Institute for Risk Assessment Sciences, University of Utrecht, Utrecht, the Netherlands.No affiliation info availableNo affiliation info availableNo affiliation info availableNo affiliation info availableNo affiliation info availableNo affiliation info availableNo affiliation info availableNo affiliation info availableNo affiliation info availableNo affiliation info availableNo affiliation info availableNo affiliation info availableNo affiliation info availableNo affiliation info available

Pub Type(s)

Journal Article
Research Support, Non-U.S. Gov't

Language

eng

PubMed ID

16629797

Citation

Schram-Bijkerk, D, et al. "Nonlinear Relations Between House Dust Mite Allergen Levels and Mite Sensitization in Farm and Nonfarm Children." Allergy, vol. 61, no. 5, 2006, pp. 640-7.
Schram-Bijkerk D, Doekes G, Boeve M, et al. Nonlinear relations between house dust mite allergen levels and mite sensitization in farm and nonfarm children. Allergy. 2006;61(5):640-7.
Schram-Bijkerk, D., Doekes, G., Boeve, M., Douwes, J., Riedler, J., Ublagger, E., von Mutius, E., Budde, J., Pershagen, G., van Hage, M., Wickman, M., Braun-Fahrländer, C., Waser, M., & Brunekreef, B. (2006). Nonlinear relations between house dust mite allergen levels and mite sensitization in farm and nonfarm children. Allergy, 61(5), 640-7.
Schram-Bijkerk D, et al. Nonlinear Relations Between House Dust Mite Allergen Levels and Mite Sensitization in Farm and Nonfarm Children. Allergy. 2006;61(5):640-7. PubMed PMID: 16629797.
* Article titles in AMA citation format should be in sentence-case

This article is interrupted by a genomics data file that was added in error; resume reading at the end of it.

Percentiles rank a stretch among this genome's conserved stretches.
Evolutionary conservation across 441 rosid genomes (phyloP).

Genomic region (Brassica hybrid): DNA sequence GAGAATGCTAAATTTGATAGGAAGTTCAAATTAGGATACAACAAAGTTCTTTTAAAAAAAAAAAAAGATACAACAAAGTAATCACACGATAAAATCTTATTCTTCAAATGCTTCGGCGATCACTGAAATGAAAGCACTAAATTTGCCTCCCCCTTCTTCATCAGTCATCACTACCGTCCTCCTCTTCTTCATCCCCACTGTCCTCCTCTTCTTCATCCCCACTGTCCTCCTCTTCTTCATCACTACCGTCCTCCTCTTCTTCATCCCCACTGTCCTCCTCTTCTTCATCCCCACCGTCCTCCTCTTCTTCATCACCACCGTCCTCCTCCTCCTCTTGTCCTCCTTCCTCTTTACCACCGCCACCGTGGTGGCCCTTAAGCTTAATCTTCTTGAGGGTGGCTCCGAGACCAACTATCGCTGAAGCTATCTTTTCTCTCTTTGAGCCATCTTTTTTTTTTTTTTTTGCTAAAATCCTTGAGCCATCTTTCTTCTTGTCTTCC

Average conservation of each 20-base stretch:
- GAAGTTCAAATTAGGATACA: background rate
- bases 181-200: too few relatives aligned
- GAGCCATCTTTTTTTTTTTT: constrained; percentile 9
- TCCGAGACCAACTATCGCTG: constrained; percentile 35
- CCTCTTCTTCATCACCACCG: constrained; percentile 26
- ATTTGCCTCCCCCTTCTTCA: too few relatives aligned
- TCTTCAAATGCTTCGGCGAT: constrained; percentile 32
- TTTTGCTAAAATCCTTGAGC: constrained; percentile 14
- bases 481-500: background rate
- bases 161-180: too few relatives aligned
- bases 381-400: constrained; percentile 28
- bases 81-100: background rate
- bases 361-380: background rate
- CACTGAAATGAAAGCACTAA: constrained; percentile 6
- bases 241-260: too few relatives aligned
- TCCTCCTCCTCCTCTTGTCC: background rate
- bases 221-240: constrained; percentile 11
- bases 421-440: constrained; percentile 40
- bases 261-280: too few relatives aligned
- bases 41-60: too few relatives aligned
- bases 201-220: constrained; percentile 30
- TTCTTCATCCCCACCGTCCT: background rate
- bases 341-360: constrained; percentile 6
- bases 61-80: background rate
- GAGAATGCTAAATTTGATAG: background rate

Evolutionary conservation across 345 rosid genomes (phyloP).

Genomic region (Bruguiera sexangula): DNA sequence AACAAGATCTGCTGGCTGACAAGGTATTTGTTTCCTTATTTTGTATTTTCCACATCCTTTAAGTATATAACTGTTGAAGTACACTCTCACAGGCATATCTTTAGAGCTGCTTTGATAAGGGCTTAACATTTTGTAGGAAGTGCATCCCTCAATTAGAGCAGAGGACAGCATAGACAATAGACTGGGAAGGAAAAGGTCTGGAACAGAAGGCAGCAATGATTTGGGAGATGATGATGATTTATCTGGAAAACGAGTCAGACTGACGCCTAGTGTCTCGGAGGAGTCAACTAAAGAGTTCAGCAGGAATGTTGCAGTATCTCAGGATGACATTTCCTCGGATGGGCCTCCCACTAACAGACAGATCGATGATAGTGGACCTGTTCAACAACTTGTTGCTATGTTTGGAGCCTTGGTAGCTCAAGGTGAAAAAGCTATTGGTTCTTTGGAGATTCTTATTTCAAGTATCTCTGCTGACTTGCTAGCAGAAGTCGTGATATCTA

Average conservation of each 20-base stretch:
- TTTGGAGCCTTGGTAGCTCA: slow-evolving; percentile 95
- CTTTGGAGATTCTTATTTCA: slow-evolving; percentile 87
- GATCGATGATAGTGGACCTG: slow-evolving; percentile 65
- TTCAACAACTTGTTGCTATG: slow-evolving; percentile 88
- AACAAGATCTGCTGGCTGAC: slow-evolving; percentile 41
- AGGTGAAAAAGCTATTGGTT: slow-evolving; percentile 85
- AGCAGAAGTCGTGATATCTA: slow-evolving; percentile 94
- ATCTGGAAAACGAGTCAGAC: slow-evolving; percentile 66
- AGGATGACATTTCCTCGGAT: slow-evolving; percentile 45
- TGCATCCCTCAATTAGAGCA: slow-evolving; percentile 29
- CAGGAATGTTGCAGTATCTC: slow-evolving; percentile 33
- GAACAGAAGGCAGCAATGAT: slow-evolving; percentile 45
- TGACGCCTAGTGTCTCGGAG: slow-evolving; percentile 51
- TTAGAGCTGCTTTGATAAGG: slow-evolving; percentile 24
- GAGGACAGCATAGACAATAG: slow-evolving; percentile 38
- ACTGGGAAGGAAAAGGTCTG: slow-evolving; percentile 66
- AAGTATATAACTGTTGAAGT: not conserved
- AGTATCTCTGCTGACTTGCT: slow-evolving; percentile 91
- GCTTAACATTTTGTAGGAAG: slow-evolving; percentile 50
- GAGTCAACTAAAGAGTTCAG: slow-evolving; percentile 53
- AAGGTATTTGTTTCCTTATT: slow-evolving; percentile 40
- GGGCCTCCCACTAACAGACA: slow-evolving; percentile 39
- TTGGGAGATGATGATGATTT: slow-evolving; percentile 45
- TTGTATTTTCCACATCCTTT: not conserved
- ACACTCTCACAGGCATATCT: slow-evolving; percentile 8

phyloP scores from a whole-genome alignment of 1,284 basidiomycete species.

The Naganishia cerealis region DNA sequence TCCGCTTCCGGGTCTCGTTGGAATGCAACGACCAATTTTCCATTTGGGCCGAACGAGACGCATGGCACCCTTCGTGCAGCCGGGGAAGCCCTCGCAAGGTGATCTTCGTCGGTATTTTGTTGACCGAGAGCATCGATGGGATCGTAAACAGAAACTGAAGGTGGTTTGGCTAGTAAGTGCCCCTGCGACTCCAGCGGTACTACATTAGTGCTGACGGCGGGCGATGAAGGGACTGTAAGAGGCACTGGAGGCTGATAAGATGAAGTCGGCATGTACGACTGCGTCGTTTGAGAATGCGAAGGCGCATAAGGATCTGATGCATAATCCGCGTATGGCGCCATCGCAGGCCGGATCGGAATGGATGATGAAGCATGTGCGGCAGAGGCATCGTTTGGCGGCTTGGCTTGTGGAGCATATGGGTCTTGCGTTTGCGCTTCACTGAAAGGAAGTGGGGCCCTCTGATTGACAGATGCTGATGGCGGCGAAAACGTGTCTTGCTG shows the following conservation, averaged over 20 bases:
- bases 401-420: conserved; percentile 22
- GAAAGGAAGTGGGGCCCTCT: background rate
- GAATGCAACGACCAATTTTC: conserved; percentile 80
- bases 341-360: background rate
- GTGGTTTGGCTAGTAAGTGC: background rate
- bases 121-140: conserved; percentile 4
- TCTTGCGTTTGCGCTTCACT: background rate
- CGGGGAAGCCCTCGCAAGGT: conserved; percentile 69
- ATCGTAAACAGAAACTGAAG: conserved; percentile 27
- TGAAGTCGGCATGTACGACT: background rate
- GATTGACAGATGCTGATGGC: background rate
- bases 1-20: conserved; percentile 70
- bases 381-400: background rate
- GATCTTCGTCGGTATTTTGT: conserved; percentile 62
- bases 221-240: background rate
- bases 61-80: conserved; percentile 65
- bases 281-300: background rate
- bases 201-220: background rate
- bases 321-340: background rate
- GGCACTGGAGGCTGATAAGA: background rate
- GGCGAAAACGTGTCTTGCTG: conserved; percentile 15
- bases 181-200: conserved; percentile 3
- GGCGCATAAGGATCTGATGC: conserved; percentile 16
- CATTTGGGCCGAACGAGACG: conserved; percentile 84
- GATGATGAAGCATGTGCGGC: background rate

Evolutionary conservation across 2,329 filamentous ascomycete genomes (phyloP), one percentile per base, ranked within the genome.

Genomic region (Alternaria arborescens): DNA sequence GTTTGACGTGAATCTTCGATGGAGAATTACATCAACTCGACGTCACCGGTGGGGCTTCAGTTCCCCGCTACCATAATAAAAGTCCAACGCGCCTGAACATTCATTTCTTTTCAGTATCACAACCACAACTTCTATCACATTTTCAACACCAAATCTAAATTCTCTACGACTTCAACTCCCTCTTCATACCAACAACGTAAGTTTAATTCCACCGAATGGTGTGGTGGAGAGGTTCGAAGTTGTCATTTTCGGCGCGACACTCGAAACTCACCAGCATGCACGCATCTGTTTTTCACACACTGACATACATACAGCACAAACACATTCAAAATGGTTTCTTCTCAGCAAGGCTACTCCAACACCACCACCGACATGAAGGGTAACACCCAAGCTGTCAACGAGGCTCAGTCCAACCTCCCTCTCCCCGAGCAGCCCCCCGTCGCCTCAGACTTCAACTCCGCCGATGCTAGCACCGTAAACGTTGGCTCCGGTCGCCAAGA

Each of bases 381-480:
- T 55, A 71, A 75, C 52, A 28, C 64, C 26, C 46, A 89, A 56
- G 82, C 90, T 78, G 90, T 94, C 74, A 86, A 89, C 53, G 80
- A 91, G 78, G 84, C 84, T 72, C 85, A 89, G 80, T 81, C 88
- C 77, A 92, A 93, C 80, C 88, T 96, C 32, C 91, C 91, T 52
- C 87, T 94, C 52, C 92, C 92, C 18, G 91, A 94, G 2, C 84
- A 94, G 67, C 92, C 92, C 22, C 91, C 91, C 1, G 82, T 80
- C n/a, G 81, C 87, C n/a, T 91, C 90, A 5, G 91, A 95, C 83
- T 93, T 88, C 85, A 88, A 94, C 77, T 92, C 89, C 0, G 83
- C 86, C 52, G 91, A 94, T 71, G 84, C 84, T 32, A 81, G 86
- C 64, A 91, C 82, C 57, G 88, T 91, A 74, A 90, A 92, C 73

TY - JOUR T1 - Nonlinear relations between house dust mite allergen levels and mite sensitization in farm and nonfarm children. AU - Schram-Bijkerk,D, AU - Doekes,G, AU - Boeve,M, AU - Douwes,J, AU - Riedler,J, AU - Ublagger,E, AU - von Mutius,E, AU - Budde,J, AU - Pershagen,G, AU - van Hage,M, AU - Wickman,M, AU - Braun-Fahrländer,C, AU - Waser,M, AU - Brunekreef,B, AU - ,, PY - 2006/4/25/pubmed PY - 2006/10/13/medline PY - 2006/4/25/entrez SP - 640 EP - 7 JF - Allergy JO - Allergy VL - 61 IS - 5 N2 - BACKGROUND: Low sensitization rates to common allergens have been observed in farm children, which might be due to high exposure to microbial agents. It is not known how microbial agents modify the association between specific allergen exposure and sensitization. OBJECTIVE: To examine the relations between house dust mite allergen exposure and mite sensitization in farm and nonfarm children and to assess the effects of microbial agents levels on this association. METHODS: Major mite allergens of Dermatophagoides pteronyssinus (Der p 1) and Dermatophagoides farinae (Der f 1), endotoxin, beta(1,3)-glucans and fungal extracellular polysaccharides were measured in mattress dust of 402 children participating in a cross-sectional study in five European countries. Mite allergen (Der p 1 + Der f 1) levels were divided into tertiles with cut-offs 1.4 and 10.4 microg/g. Sensitization was assessed by measurement of allergen-specific immunoglobulin E against house dust mite. RESULTS: Prevalence ratios of mite sensitization for medium and high when compared with low mite allergen levels were 3.1 [1.7-5.7] and 1.4 [0.7-2.8] respectively. Highest mite sensitization rates at intermediate exposure levels were consistently observed across country (except for Sweden) and in both farm and nonfarm children. The shape of the dose-response curve was similar for above and below median mattress microbial agent levels, but the 'sensitization peak' appeared to be lower for above median levels. CONCLUSIONS: Our data suggest a bell-shaped dose-response relationship between mite allergen exposure and sensitization to mite allergens. In populations with high microbial agent levels and low sensitization rates, the curve is shifted down. SN - 0105-4538 UR - https://www.unboundmedicine.com/medline/citation/16629797/Nonlinear_relations_between_house_dust_mite_allergen_levels_and_mite_sensitization_in_farm_and_nonfarm_children_ L2 - https://doi.org/10.1111/j.1398-9995.2006.01079.x DB - PRIME DP - Unbound Medicine ER -